Regular readers here know that my local 7-11 (on Quaker Lane in Alexandria, Va.) has been the site of multiple ethics dramas and lessons. Another occurred yesterday.
For about a year now, a middle-aged man and a middle-aged woman have routinely sat outside the store, trying to make eye-contact with customers and persuade them into handing over money, cigarettes, or to buy them something inside. (The two are never there at the same time: maybe they have a schedule.) We think, but it is just speculation, that they are residents of a local half-way house that is a few blocks away. Yesterday, it was the woman’s turn. She knows both me and my wife, especially Grace, who has often replied positively to her entreaties over the last 12 months, as have I, though less often. Yesterday we were in a rush, and entered the store without interacting with her. She followed my wife into the 7-11, knew I was behind her, and let the door close right in my face, nearly knocking me flat. Later she managed to beg four cigarettes off my wife.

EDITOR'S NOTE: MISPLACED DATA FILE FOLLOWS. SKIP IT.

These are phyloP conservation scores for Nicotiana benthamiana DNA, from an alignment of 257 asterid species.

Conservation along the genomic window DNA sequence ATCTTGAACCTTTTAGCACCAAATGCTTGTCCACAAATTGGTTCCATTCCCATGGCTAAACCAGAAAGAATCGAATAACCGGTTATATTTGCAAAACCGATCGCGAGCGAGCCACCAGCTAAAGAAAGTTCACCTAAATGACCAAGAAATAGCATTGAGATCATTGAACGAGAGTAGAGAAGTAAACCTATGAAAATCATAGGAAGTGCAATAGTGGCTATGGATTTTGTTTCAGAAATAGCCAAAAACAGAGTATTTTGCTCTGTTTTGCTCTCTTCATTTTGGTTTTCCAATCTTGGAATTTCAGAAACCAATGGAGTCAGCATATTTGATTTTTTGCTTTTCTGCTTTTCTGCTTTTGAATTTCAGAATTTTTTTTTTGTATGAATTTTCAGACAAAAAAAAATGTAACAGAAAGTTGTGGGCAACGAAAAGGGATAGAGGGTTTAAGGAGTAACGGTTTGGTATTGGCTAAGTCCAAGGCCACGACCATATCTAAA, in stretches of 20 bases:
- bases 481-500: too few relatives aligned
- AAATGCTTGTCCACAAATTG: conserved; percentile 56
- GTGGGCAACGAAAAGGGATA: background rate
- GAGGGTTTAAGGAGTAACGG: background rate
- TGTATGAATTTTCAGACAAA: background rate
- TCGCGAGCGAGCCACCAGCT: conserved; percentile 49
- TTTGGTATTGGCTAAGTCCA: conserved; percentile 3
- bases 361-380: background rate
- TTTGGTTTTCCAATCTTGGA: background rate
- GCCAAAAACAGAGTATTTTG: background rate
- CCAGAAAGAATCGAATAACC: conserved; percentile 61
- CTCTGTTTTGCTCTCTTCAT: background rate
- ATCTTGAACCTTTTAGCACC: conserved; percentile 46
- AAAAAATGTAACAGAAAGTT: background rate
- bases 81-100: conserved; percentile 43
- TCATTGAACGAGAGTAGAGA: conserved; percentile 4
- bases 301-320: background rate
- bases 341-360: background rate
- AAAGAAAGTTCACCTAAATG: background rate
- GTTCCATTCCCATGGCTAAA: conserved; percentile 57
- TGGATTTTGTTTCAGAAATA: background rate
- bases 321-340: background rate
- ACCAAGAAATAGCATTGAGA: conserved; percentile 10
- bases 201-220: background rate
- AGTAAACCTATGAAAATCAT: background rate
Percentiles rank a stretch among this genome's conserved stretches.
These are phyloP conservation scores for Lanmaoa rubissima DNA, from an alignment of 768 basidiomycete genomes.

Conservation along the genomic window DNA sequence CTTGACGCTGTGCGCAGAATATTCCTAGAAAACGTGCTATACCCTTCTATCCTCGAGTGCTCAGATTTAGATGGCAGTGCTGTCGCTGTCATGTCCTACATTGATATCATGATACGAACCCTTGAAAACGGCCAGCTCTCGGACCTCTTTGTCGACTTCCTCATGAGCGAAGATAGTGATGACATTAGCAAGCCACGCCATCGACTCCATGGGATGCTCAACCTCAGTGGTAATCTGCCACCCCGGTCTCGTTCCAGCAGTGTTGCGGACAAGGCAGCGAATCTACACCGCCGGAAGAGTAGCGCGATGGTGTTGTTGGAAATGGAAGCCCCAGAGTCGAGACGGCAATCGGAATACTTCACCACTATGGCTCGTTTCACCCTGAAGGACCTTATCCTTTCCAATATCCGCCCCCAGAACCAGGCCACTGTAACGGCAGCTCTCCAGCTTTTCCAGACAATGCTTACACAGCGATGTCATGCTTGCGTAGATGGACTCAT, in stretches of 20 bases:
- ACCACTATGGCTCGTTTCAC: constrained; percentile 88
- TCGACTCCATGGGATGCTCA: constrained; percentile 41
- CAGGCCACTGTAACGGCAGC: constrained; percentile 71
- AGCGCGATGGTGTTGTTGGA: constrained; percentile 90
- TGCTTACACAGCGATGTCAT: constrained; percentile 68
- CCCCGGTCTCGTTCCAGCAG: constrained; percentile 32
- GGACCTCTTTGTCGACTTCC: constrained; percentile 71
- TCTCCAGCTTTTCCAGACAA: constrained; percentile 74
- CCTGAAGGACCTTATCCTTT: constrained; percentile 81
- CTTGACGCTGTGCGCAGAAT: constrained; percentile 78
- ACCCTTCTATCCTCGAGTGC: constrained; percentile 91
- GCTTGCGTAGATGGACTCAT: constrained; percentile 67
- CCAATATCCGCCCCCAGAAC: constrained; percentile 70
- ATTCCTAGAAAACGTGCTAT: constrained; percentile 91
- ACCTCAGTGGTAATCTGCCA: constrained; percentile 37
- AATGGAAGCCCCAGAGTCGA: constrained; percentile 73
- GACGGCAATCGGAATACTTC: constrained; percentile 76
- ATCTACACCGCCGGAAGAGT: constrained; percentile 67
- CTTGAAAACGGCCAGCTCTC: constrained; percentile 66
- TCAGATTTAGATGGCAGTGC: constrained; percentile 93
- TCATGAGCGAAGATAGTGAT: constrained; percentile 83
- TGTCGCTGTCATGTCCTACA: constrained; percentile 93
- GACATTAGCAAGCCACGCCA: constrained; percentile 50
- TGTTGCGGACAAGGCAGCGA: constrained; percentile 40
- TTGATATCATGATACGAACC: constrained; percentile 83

I know. The woman is probably mentally ill. She was dealt a poor hand of whist, to use Clarence Darrow’s favorite analogy for life. Nevertheless, she is very aware that we have been kind and generous to her. I don’t ask much or expect much, but I do not like being treated as a mark or a chump. I have held the door open for her at that 7-11; I always acknowledged her existence: she received the same respect and civility that everyone does whom I encounter at that neighborhood establishment. The least she could do is hold the door open and not let it swing shut just as I am trying to enter. The message her actions conveyed was that if I am a not submitting to her charity extortion, I’m a non-person, as far as she is concerned.
Got it. She can now look elsewhere for her free hot dogs, cigarettes, and ten dollar bills. I know she doesn’t regard me as a neighbor, or a benefactor, or an ally, but as a gullible, inexhaustible resource to be taken advantage of.
The hell with that.
I’ll still hold the door open for her, however, like I do for everyone else.